These solar panels will be able to withstand plenty of impacts, which is always an issue for unmounted water-based solar panels.
The cost/power output on this solar panel is one of the best on this list, you can get plenty of juice from this unit for relatively few dollars.
The panels will operate extremely well in adverse weather conditions, coming in a sealed design that will be able to suffer gusts of wind and even light rain, although you might have to disconnect it during a heavy storm.
This next panel comes with plenty of high-tech features such as monocrystalline cells and ethylene-vinyl-acetate which is placed between a highly resilient Tedlar-polyester-Tedlar back sheet, with tempered glass that makes for high energy transfer.
The aluminum framing will give you a very high rigidity and strength – introducing the Newpowa 200 Watts Monocrystalline 200 Watt 12V Solar Panel.
There are pre-drilled holes in the sides of this boat that will allow you to fix the panel to whatever surface you deem sturdy enough.
It will fit very securely, resulting in a unit that will withstand very high gales, so if you are a more adventurous sailor who might need a power source to last them for a few days.
This unit will do very well to give you as much input and output as you need, allowing your energy to store and be transferred to your electrical appliances quickly and efficiently. This unit also comes with a very good warranty that will guarantee you 25 years of uninterrupted power output.
Our final solar panel on this list is a very compact and lightweight one, you can use it for camping, going out on the beach or trucking in the mountains – it’s so portable that it can be practically taken anywhere with a decent trunk or roof space.
If you fancy getting away from the rat race and going off-grid for a number of years, then we would certainly recommend picking up this unit as a traveling power source that pays for itself – introducing the Acopower 35 watts Polycrystalline Photovoltaic Solar Panel Module.
The versatility of this unit is amazing, you can practically rig it up to most devices, with a lightweight anodized aluminum frame and a reinforced safety glass. This can withstand a lot of adverse weather conditions, making it a great unit for a lengthy sea journey where you can expect cloud coverage.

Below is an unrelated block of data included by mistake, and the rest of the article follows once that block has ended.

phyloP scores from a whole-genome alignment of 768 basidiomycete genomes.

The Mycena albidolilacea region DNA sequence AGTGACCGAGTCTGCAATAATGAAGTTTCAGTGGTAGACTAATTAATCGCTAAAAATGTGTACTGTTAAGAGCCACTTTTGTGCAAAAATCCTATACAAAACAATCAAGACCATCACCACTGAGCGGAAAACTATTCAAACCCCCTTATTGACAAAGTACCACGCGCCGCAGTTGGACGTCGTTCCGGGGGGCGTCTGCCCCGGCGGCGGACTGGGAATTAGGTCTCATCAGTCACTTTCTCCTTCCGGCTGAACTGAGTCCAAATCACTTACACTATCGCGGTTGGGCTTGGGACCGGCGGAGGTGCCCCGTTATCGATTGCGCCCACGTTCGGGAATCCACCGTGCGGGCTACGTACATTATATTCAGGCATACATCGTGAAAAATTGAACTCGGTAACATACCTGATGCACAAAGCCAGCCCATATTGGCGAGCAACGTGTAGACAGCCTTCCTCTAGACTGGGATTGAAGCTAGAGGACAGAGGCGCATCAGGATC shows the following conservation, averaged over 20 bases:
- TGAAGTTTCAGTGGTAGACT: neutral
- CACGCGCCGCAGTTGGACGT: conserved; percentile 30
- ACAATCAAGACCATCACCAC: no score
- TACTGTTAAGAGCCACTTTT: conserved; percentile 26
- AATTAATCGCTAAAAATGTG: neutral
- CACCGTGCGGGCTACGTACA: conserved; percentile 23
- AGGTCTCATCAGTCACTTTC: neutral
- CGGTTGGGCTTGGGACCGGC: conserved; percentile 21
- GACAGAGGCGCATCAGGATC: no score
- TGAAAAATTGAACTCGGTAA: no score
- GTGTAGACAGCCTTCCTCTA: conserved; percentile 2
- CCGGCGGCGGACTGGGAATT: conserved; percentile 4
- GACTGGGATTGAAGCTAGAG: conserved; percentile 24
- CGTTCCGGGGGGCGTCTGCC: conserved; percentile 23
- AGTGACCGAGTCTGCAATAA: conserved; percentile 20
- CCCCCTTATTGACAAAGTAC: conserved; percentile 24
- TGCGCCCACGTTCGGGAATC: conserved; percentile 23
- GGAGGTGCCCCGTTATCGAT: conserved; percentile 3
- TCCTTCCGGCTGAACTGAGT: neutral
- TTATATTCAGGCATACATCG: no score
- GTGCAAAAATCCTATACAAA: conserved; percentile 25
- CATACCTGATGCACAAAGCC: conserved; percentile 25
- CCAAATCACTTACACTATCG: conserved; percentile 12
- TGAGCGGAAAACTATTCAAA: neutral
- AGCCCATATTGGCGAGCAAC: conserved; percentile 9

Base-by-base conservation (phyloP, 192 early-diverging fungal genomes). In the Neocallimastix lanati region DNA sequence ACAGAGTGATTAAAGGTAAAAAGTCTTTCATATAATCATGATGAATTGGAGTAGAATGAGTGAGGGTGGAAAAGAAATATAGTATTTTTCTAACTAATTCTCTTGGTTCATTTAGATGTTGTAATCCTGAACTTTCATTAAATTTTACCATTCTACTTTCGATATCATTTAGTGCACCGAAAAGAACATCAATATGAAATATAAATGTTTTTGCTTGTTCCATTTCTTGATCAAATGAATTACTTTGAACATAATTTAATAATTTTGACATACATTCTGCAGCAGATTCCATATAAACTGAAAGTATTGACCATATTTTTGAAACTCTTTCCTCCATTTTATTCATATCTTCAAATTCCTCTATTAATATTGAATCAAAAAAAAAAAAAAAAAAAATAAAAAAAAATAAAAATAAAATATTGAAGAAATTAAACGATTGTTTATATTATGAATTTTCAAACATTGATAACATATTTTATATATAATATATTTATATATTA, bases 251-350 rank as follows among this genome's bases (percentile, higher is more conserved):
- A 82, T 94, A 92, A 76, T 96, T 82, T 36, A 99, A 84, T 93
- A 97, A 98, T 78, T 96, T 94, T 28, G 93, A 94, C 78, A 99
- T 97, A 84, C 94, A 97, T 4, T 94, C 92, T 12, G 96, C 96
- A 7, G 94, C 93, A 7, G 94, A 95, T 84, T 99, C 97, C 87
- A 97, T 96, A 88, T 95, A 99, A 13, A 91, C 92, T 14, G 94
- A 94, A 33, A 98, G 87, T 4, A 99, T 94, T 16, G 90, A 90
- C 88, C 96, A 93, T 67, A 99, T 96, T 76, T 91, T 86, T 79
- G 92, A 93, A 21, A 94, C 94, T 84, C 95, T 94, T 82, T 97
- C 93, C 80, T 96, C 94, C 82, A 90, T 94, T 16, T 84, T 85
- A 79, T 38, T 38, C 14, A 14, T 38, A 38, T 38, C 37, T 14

This solar panel comes with pre-drilled holes that will make it a lot easier to mount on the side of your boat, away from the floor where you will not suffer from the scrapes and knocks that might permanently damage a cheaper unit. This solar panel will supply your boat with 35 watts, making it a mid-range power unit.
There are a few things that you’ll be looking for in your solar panel, although you will want to consider the level of boating that you’ll be doing, as well as whether or not you’ll want to be using it for other purposes.
These will all determine the amount of power that you’ll be wanting to generate.
You can often use solar panels to create a trickle charge effect that will help you keep your battery working when you’re offshore.
So if you’re planning to be off-land for a number of weeks, then we’d certainly recommend that you invest in a supplementary power source.
We would recommend that you take the entire wattage of all the electrical appliances that you’re using in your boat and add them all together.
That way you’ll be able to determine how much power you need from your battery.
This will all depend on how handy you think you are doing electronics. If you already have experience wiring a solar panel, then we would certainly recommend that you give it a go.
However, if you are relatively inexperienced, then you might want to think about either hiring a professional electrician to install it or looking up an in-depth tutorial on Youtube.
We would certainly recommend that you pick up a charge controller to prevent your entire system from overheating.
These small devices are regulated by the maximum amperage of your solar system. You might want to connect different wires to different batteries by a series of wires.
If you are serious about your boating and want to take long jaunts across the waves for weeks at a time, then we would definitely recommend you getting a solar panel.
These handy devices are often compact and lightweight, and can also be used in many different locations, making them very good value for money.